State legislatures know it, and behave accordingly.  That many universities appear to be run by nyekulturny careerists who see their role as antagonizing normal Americans and taking rhetorical shots at Republican legislators doesn't influence people favorably.  But the retrenchment has been going on for years.  Here are the editorialists of the Milwaukee Journal-Sentinel, eight years ago, when it was a Democratic governor looking for places to cut.  They suggested leaving Wisconsin at Milwaukee alone, or giving it additional support.  At the time, economist and one-time colleague Carlos Santiago was chancellor, and seeking to raise the university's research profile, something difficult to do whilst playing the access game and chasing those technology spin-offs.
UWM is a key tool for broadening the regional economy, which lags its peers in the number of business start-ups, venture capital investments and median income. Around the nation, research universities increasingly are working harder to commercialize good ideas, and UWM's plans have the potential to help drive new economic development in southeastern Wisconsin.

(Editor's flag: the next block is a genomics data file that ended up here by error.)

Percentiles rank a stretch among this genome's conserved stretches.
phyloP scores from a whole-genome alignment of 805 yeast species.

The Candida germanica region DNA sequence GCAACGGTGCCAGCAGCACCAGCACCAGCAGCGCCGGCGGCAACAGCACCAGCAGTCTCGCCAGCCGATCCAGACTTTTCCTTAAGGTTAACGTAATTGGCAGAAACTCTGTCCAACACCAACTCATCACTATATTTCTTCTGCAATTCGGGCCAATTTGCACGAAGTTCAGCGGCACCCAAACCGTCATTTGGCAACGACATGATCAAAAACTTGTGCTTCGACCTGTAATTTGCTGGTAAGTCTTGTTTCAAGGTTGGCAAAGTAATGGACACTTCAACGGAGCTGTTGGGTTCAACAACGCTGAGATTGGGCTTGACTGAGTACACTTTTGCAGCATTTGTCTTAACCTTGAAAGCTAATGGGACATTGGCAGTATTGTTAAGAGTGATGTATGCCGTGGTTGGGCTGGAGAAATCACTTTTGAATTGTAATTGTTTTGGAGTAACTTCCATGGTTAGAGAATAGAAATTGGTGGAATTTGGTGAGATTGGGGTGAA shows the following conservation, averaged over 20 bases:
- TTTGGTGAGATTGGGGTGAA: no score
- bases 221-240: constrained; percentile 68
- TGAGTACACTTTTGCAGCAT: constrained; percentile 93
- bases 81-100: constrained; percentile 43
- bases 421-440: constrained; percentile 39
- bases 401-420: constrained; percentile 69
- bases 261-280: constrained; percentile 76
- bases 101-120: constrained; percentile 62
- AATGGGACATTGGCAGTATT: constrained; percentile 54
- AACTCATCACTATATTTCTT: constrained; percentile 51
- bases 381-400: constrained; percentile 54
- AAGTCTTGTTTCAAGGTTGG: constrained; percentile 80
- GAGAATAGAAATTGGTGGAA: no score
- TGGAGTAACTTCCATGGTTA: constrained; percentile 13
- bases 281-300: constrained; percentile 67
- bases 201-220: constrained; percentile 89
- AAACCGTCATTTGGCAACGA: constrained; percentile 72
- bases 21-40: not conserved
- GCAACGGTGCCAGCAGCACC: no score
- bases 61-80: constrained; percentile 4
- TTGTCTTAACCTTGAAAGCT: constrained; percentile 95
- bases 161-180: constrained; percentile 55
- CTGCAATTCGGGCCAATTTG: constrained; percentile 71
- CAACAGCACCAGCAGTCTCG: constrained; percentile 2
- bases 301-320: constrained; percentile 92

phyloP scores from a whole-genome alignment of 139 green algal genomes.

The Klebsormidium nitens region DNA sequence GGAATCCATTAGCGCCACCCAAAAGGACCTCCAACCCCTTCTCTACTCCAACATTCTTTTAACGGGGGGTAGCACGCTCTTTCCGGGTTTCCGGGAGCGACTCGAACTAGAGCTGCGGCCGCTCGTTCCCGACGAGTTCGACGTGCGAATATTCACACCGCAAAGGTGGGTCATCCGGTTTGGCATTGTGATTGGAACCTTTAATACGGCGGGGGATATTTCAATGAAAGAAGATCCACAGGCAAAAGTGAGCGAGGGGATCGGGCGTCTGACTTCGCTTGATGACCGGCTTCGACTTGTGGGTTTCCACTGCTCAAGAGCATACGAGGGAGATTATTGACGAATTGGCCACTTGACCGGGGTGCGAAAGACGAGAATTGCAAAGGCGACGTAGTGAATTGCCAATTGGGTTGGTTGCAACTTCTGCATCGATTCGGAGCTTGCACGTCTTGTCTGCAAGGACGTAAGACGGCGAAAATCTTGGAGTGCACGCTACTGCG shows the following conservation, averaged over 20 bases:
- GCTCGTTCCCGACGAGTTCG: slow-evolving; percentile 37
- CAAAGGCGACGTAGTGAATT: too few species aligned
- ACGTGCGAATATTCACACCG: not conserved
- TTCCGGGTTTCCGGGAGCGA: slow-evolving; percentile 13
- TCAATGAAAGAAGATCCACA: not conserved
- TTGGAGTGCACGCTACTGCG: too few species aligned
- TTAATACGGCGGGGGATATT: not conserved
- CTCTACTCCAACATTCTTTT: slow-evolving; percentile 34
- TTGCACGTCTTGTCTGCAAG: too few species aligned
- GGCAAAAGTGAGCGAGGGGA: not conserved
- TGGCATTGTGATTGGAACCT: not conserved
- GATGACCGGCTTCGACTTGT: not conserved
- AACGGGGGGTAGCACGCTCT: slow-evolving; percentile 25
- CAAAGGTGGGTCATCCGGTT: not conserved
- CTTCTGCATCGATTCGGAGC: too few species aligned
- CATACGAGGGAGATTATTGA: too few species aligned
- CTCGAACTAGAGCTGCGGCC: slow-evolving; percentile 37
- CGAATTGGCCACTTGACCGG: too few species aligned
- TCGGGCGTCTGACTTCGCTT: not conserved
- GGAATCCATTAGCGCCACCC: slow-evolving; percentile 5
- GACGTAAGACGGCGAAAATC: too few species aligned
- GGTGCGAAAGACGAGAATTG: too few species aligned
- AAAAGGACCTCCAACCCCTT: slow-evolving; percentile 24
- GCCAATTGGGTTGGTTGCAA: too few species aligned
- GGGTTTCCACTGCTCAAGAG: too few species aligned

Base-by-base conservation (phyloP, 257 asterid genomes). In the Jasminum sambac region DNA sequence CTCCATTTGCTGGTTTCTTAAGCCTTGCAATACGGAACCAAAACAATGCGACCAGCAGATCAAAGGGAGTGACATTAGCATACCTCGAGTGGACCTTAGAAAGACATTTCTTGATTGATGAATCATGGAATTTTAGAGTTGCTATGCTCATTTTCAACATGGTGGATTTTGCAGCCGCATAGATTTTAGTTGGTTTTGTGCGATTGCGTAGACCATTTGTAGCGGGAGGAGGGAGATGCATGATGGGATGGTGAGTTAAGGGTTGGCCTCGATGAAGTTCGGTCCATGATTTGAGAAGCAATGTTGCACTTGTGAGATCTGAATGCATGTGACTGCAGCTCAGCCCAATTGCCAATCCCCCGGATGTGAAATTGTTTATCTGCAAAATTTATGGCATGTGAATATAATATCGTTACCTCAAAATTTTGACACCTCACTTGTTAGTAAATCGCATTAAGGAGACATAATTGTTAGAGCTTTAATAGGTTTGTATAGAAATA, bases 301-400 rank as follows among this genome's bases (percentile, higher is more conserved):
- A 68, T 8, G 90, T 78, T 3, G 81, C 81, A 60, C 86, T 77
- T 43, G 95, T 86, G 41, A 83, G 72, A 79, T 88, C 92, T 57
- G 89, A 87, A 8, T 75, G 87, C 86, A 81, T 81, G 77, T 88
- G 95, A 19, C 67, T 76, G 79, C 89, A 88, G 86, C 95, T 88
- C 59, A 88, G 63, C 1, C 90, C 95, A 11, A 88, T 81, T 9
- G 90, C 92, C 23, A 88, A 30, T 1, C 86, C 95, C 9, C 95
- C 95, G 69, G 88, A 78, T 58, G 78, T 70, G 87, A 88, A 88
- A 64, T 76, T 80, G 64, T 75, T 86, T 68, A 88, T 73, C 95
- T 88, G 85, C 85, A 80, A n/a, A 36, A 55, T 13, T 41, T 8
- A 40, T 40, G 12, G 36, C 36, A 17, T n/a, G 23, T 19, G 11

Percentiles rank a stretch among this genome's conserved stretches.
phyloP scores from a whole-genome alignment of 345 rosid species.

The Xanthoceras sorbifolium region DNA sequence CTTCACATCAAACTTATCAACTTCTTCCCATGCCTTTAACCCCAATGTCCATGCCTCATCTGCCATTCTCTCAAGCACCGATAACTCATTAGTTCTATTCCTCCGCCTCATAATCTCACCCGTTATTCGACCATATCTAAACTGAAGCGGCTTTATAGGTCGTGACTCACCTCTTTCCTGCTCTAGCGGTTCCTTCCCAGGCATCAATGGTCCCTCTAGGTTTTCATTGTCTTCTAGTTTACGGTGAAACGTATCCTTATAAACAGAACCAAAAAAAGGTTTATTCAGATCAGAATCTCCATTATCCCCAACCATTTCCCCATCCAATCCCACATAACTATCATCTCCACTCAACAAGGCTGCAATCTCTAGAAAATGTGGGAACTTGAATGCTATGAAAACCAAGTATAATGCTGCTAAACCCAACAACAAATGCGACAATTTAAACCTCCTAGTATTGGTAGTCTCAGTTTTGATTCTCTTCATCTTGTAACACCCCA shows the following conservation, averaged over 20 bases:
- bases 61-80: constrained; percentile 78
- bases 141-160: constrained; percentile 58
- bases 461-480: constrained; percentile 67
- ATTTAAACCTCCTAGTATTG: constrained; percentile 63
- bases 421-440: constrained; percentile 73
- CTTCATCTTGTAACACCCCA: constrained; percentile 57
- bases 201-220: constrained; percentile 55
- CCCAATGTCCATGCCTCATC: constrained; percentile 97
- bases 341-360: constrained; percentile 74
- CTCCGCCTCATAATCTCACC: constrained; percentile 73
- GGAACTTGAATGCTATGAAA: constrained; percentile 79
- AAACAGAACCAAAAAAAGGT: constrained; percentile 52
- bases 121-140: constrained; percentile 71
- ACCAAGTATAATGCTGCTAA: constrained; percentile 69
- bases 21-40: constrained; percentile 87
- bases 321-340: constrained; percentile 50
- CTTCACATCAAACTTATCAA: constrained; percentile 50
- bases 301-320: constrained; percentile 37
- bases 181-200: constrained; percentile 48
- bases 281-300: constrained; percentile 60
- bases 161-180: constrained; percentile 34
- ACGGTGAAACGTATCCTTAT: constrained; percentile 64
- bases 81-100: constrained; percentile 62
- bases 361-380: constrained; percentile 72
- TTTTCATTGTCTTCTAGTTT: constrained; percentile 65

UW-Madison has long been a catalyst for growth in that part of the state. As UW System President Kevin Reilly noted at an Editorial Board meeting last week, about 5,000 people now work at University Research Park in Madison.

And while UWM may never be another UW-Madison, it could have a far greater impact on the local economy than it has had in the past. One key will be collaborating with institutions such as the Medical College and local corporations.

The temptation to cut the UWM initiative may be difficult to resist. The state has a $652 million hole in the budget, and it could grow even larger. But lawmakers must understand that eating the seed corn is never a good idea. Gov. Jim Doyle and the Legislature should find other ways to close the gap.
Since then, Milwaukee has enrolled more Wisconsin residents than Madison, which has brought the Madison party culture into the Fashionable East Side and they still struggle with the tensions among academic excellence, beer-'n-circus, and access.  But still, without money.

Not much hope, or change.

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